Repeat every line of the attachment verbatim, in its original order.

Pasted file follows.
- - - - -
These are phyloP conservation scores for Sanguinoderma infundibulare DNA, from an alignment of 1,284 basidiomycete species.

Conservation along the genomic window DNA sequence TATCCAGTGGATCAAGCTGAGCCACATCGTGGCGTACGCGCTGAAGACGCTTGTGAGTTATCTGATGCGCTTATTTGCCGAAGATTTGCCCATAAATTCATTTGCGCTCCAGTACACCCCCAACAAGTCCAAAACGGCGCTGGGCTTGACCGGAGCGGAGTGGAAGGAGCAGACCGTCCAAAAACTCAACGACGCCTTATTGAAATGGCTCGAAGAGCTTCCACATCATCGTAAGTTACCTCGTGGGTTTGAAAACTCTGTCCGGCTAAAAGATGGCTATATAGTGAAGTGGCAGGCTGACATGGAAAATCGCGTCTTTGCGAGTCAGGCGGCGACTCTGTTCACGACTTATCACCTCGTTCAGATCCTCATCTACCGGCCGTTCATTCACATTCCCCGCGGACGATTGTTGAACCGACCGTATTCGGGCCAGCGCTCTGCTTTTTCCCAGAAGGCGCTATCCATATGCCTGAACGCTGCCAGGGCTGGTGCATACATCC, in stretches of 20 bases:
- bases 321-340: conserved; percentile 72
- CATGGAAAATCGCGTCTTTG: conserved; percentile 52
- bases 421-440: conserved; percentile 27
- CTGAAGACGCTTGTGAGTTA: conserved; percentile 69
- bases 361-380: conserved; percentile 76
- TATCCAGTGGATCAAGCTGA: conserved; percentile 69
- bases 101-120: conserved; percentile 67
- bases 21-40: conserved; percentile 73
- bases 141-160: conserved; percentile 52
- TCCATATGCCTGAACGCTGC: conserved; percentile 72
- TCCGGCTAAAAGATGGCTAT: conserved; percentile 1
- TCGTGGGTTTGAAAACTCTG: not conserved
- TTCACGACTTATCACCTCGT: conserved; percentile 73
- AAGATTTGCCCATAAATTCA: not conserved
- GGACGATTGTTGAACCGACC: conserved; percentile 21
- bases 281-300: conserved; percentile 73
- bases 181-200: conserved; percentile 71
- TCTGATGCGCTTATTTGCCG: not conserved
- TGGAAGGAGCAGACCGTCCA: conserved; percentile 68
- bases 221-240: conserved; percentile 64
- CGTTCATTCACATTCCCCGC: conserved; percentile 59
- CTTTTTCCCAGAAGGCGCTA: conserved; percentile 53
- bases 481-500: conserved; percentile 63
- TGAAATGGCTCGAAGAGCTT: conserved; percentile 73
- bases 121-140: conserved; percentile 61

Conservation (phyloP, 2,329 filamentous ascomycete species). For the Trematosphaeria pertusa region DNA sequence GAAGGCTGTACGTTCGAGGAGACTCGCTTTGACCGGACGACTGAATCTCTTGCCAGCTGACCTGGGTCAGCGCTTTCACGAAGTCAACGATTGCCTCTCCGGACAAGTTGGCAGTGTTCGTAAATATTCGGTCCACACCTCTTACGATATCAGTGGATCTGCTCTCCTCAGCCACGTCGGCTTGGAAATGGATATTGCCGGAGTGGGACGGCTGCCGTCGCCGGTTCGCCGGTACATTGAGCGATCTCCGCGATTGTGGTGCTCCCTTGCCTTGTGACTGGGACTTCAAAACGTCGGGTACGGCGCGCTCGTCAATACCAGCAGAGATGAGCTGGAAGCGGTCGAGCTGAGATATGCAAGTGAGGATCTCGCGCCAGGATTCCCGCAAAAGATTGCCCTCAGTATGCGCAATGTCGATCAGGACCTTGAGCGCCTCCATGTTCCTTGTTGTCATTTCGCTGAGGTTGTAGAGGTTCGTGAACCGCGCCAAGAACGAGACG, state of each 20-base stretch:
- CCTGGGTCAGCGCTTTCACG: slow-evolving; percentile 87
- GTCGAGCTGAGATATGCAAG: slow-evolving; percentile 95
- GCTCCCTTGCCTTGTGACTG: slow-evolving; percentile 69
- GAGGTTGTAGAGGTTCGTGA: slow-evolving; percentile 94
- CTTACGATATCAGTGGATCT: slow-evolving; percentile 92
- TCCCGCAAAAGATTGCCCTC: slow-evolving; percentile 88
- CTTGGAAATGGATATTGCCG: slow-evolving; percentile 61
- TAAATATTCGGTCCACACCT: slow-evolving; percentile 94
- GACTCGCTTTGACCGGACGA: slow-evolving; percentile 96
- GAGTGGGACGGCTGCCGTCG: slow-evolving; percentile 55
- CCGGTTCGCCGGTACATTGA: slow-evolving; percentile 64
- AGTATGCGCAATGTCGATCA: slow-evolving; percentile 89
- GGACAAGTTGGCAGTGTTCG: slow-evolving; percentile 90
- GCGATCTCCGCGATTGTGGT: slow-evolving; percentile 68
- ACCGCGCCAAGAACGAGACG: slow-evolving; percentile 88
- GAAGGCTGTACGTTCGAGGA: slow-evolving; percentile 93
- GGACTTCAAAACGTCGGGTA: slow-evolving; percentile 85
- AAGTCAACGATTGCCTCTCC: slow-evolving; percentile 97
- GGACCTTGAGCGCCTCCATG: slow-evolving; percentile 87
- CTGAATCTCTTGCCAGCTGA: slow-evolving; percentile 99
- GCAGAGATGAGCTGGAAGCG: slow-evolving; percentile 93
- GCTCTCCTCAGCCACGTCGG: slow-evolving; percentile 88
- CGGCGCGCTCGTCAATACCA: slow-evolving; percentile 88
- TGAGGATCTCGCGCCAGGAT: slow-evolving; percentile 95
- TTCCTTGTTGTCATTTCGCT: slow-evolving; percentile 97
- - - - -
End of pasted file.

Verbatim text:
These are phyloP conservation scores for Sanguinoderma infundibulare DNA, from an alignment of 1,284 basidiomycete species.

Conservation along the genomic window DNA sequence TATCCAGTGGATCAAGCTGAGCCACATCGTGGCGTACGCGCTGAAGACGCTTGTGAGTTATCTGATGCGCTTATTTGCCGAAGATTTGCCCATAAATTCATTTGCGCTCCAGTACACCCCCAACAAGTCCAAAACGGCGCTGGGCTTGACCGGAGCGGAGTGGAAGGAGCAGACCGTCCAAAAACTCAACGACGCCTTATTGAAATGGCTCGAAGAGCTTCCACATCATCGTAAGTTACCTCGTGGGTTTGAAAACTCTGTCCGGCTAAAAGATGGCTATATAGTGAAGTGGCAGGCTGACATGGAAAATCGCGTCTTTGCGAGTCAGGCGGCGACTCTGTTCACGACTTATCACCTCGTTCAGATCCTCATCTACCGGCCGTTCATTCACATTCCCCGCGGACGATTGTTGAACCGACCGTATTCGGGCCAGCGCTCTGCTTTTTCCCAGAAGGCGCTATCCATATGCCTGAACGCTGCCAGGGCTGGTGCATACATCC, in stretches of 20 bases:
- bases 321-340: conserved; percentile 72
- CATGGAAAATCGCGTCTTTG: conserved; percentile 52
- bases 421-440: conserved; percentile 27
- CTGAAGACGCTTGTGAGTTA: conserved; percentile 69
- bases 361-380: conserved; percentile 76
- TATCCAGTGGATCAAGCTGA: conserved; percentile 69
- bases 101-120: conserved; percentile 67
- bases 21-40: conserved; percentile 73
- bases 141-160: conserved; percentile 52
- TCCATATGCCTGAACGCTGC: conserved; percentile 72
- TCCGGCTAAAAGATGGCTAT: conserved; percentile 1
- TCGTGGGTTTGAAAACTCTG: not conserved
- TTCACGACTTATCACCTCGT: conserved; percentile 73
- AAGATTTGCCCATAAATTCA: not conserved
- GGACGATTGTTGAACCGACC: conserved; percentile 21
- bases 281-300: conserved; percentile 73
- bases 181-200: conserved; percentile 71
- TCTGATGCGCTTATTTGCCG: not conserved
- TGGAAGGAGCAGACCGTCCA: conserved; percentile 68
- bases 221-240: conserved; percentile 64
- CGTTCATTCACATTCCCCGC: conserved; percentile 59
- CTTTTTCCCAGAAGGCGCTA: conserved; percentile 53
- bases 481-500: conserved; percentile 63
- TGAAATGGCTCGAAGAGCTT: conserved; percentile 73
- bases 121-140: conserved; percentile 61

Conservation (phyloP, 2,329 filamentous ascomycete species). For the Trematosphaeria pertusa region DNA sequence GAAGGCTGTACGTTCGAGGAGACTCGCTTTGACCGGACGACTGAATCTCTTGCCAGCTGACCTGGGTCAGCGCTTTCACGAAGTCAACGATTGCCTCTCCGGACAAGTTGGCAGTGTTCGTAAATATTCGGTCCACACCTCTTACGATATCAGTGGATCTGCTCTCCTCAGCCACGTCGGCTTGGAAATGGATATTGCCGGAGTGGGACGGCTGCCGTCGCCGGTTCGCCGGTACATTGAGCGATCTCCGCGATTGTGGTGCTCCCTTGCCTTGTGACTGGGACTTCAAAACGTCGGGTACGGCGCGCTCGTCAATACCAGCAGAGATGAGCTGGAAGCGGTCGAGCTGAGATATGCAAGTGAGGATCTCGCGCCAGGATTCCCGCAAAAGATTGCCCTCAGTATGCGCAATGTCGATCAGGACCTTGAGCGCCTCCATGTTCCTTGTTGTCATTTCGCTGAGGTTGTAGAGGTTCGTGAACCGCGCCAAGAACGAGACG, state of each 20-base stretch:
- CCTGGGTCAGCGCTTTCACG: slow-evolving; percentile 87
- GTCGAGCTGAGATATGCAAG: slow-evolving; percentile 95
- GCTCCCTTGCCTTGTGACTG: slow-evolving; percentile 69
- GAGGTTGTAGAGGTTCGTGA: slow-evolving; percentile 94
- CTTACGATATCAGTGGATCT: slow-evolving; percentile 92
- TCCCGCAAAAGATTGCCCTC: slow-evolving; percentile 88
- CTTGGAAATGGATATTGCCG: slow-evolving; percentile 61
- TAAATATTCGGTCCACACCT: slow-evolving; percentile 94
- GACTCGCTTTGACCGGACGA: slow-evolving; percentile 96
- GAGTGGGACGGCTGCCGTCG: slow-evolving; percentile 55
- CCGGTTCGCCGGTACATTGA: slow-evolving; percentile 64
- AGTATGCGCAATGTCGATCA: slow-evolving; percentile 89
- GGACAAGTTGGCAGTGTTCG: slow-evolving; percentile 90
- GCGATCTCCGCGATTGTGGT: slow-evolving; percentile 68
- ACCGCGCCAAGAACGAGACG: slow-evolving; percentile 88
- GAAGGCTGTACGTTCGAGGA: slow-evolving; percentile 93
- GGACTTCAAAACGTCGGGTA: slow-evolving; percentile 85
- AAGTCAACGATTGCCTCTCC: slow-evolving; percentile 97
- GGACCTTGAGCGCCTCCATG: slow-evolving; percentile 87
- CTGAATCTCTTGCCAGCTGA: slow-evolving; percentile 99
- GCAGAGATGAGCTGGAAGCG: slow-evolving; percentile 93
- GCTCTCCTCAGCCACGTCGG: slow-evolving; percentile 88
- CGGCGCGCTCGTCAATACCA: slow-evolving; percentile 88
- TGAGGATCTCGCGCCAGGAT: slow-evolving; percentile 95
- TTCCTTGTTGTCATTTCGCT: slow-evolving; percentile 97